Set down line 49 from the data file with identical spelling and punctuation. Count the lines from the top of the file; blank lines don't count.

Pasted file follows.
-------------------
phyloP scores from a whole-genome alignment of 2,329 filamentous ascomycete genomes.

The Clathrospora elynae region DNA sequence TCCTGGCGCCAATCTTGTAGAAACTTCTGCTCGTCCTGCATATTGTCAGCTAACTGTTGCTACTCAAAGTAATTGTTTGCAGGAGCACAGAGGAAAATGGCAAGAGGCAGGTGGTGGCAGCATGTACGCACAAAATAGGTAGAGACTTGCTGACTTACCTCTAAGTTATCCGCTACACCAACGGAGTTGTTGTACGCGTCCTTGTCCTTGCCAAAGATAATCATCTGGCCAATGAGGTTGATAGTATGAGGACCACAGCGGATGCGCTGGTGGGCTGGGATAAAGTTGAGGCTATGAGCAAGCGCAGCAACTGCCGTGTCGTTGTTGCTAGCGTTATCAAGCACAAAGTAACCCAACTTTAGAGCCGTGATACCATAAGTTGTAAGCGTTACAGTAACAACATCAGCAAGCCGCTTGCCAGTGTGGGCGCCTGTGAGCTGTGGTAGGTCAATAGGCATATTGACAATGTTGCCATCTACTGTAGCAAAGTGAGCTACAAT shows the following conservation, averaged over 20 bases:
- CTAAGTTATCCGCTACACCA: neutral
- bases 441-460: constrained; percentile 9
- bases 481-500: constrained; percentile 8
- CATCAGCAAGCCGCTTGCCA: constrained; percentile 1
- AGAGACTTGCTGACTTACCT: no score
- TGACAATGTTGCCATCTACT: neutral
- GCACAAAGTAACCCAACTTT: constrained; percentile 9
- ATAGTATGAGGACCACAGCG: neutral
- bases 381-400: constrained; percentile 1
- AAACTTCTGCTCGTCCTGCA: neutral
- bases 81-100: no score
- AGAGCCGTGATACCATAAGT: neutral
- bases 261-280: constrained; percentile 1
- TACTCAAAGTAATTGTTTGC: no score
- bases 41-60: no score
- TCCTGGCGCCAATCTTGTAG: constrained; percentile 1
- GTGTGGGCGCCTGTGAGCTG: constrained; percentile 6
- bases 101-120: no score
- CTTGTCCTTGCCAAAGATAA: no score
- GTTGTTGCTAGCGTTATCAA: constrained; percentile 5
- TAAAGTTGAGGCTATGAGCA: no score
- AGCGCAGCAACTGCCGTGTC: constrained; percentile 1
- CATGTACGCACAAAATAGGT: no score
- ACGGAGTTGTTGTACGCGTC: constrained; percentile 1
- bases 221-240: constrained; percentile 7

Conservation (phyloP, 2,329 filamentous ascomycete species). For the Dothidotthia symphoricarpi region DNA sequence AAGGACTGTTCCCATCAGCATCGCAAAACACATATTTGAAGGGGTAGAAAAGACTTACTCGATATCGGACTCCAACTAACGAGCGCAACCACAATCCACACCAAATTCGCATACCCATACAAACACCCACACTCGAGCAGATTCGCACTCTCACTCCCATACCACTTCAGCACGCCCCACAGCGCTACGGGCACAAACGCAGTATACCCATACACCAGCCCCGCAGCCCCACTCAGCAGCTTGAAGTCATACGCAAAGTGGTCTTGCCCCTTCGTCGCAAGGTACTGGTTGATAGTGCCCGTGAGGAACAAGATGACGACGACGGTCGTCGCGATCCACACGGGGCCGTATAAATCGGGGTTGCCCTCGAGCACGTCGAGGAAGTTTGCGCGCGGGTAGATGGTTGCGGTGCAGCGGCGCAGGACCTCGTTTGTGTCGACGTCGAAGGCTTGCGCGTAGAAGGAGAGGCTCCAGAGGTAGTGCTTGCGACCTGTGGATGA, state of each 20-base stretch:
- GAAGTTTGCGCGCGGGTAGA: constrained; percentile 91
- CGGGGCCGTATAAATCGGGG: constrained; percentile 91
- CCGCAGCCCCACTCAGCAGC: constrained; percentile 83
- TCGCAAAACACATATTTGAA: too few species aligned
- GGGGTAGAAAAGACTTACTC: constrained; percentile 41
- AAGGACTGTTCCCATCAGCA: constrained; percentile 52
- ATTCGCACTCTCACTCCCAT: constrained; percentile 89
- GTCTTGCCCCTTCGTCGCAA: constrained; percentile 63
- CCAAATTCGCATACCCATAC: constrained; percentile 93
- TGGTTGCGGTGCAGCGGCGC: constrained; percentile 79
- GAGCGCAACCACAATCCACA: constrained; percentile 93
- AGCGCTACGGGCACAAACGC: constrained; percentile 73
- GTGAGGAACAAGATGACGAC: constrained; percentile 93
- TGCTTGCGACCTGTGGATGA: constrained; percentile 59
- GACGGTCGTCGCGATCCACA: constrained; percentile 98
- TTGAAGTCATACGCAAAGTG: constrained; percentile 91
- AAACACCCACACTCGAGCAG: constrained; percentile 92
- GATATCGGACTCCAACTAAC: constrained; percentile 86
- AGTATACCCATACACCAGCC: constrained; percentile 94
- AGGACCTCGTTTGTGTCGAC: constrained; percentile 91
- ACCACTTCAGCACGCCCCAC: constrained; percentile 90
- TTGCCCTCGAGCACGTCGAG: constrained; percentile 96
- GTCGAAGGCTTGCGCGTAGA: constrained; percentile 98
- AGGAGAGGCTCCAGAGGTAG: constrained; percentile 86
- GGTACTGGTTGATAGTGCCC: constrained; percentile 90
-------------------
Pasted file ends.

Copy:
- ACCACTTCAGCACGCCCCAC: constrained; percentile 90